Subrogated Actions: Who has the final say?


The decision of Zurich Insurance Company Ltd. v. Ison T.H. Auto Sales Inc. arose out of a dispute between an insurer and its insured concerning the right to control litigation against the alleged wrongdoer.The insurer advanced a subrogated claim after paying the portion of the loss covered by the policy while the insured advanced a claim for its uninsured losses and the deductible. Although the insured commenced an action against the wrongdoer asserting its own claim and the insurer's claim the insurer wanted carriage of the action. The insurer's position was founded on its interpretation of the Subrogation Clause contained in the policy. The insured was of the view that until it had been fully indemnified for all its losses, both insured and uninsured, it was entitled to control any litigation against the tortfeasor.

The Lower Court Decision

Justice Strathy held that the insured maintained control of the litigation until it was fully indemnified for both its insured and uninsured losses. Justice Strathy noted there was nothing in the subrogation clause contained in the policy to alter the insured's right to control the litigation until it was fully indemnified. In addition, there was no reason to imply a provision giving the insurer the right of control litigation in order to give business efficacy to the contract. An insurer's right to control the litigation was not implied by its right to be subrogated to the rights of the insured or to bring an action in the name of the insured. The effect of the subrogation clause at issue, which included the right of the insurer to share proportionately in recoveries coupled with the duty of good faith, would require the insured to consider the insurer's interests, despite being in control of the litigation, and to keep the insurer informed concerning the status of the litigation.

Justice Strathy recommended that in the case of large losses, it would be prudent for an insurer to discuss subrogation with its insured at the time an insurance claim is paid so as to come to an agreement on matters such as choice of counsel, costs, and procedures for the resolution of any disagreements. Justice Strathy concluded that the insured remained in control of the litigation.

Court of Appeal Decision

The insurers appealed the decision of Justice Strathy, claiming they were entitled to have carriage and control of the action pursuant to the subrogation clause in the policy. In the alternative, they submitted inter alia that they were entitled to have meaningful participation in the action and full control of their subrogated claim, except on issues of liability common to both parties. The Court of Appeal rejected these submissions and adopted the analysis of Justice Strathy, in its entirety calling his conclusions "masterful". On appeal, the insurer attempted to focus on the monetary discrepancy between the competing claims (ie. the insurer's "hard" $1 million dollar claim versus the insured's "soft" $700,000 claim). The Court adopted on appeal the position that control might be transferred to the insurer where its interest is "so vastly disproportionate to the insured's interest that it would be unreasonable to allow the latter to have control of the litigation". The issue of what constitutes "vastly disproportionate" remains unclear.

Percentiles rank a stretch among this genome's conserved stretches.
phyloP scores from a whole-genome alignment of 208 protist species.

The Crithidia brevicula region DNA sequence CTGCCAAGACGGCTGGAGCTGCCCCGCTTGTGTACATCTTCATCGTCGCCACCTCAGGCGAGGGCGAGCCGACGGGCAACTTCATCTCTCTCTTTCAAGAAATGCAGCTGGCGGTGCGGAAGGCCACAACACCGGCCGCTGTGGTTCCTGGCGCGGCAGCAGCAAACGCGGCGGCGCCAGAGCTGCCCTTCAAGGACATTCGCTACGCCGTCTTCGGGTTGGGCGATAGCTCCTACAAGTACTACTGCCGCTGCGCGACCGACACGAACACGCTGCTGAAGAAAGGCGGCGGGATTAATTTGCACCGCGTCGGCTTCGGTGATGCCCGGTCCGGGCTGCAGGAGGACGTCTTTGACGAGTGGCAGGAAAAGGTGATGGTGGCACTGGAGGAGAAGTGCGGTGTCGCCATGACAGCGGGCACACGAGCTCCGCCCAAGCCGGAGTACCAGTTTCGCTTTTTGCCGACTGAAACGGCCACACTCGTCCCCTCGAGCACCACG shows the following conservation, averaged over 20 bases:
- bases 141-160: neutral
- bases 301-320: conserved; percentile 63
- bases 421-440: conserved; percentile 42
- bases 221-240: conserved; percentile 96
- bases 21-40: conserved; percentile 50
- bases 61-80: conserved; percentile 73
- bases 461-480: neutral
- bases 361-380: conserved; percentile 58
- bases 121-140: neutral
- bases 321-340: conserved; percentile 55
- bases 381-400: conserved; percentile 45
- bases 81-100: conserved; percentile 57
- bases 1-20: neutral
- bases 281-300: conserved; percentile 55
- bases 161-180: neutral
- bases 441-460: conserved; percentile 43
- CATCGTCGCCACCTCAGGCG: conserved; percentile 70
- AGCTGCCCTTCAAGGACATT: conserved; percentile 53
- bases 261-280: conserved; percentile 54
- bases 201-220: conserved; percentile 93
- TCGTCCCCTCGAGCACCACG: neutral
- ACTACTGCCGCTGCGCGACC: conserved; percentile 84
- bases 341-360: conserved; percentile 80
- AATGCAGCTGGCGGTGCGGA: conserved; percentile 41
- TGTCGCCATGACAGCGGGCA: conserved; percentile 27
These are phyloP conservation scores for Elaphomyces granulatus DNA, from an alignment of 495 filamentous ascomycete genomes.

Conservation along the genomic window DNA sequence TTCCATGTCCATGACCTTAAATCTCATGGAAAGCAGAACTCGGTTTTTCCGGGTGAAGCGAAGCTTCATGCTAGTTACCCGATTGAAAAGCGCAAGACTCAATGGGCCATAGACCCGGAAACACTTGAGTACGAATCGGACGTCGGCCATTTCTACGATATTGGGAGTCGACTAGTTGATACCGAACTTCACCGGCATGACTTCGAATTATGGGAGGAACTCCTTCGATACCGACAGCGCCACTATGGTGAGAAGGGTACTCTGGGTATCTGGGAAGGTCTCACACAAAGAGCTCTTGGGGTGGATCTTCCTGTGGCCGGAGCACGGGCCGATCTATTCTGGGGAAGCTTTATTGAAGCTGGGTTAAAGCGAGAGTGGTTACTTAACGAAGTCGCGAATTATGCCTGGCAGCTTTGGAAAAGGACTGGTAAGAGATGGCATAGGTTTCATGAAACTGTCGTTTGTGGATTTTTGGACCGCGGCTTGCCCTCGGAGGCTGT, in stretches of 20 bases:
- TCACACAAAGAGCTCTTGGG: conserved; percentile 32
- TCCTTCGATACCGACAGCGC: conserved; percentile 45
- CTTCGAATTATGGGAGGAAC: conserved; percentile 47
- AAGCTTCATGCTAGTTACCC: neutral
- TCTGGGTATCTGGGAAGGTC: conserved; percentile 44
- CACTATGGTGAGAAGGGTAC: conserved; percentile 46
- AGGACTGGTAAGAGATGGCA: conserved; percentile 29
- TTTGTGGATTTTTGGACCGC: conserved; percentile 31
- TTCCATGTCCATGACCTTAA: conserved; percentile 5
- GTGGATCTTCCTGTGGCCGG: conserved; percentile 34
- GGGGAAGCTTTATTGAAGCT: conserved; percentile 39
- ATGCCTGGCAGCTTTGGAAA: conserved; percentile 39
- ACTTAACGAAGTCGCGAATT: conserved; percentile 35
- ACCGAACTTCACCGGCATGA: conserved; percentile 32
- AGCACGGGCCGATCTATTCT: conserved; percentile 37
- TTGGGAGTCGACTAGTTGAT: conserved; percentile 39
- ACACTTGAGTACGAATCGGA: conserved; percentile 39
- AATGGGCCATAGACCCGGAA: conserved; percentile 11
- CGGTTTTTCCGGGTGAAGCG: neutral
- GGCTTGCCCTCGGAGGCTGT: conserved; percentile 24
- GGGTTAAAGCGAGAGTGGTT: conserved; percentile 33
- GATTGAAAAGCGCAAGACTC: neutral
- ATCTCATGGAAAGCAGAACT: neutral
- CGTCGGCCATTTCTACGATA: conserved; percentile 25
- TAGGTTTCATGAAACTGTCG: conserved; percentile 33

This decision can put insurers in a precarious situation particularly in instances where an insured is determined to settle the claim. When considering subrogation, insurers should act diligently in assigning counsel at an early stage so that all parties are aware of the insurer's subrogated interest. In addition, underwriters should carefully consider the wording of subrogation clauses, drafting such clauses to provide the insurer with control over the litigation, irrespective of whether the insured has been fully indemnified or not.

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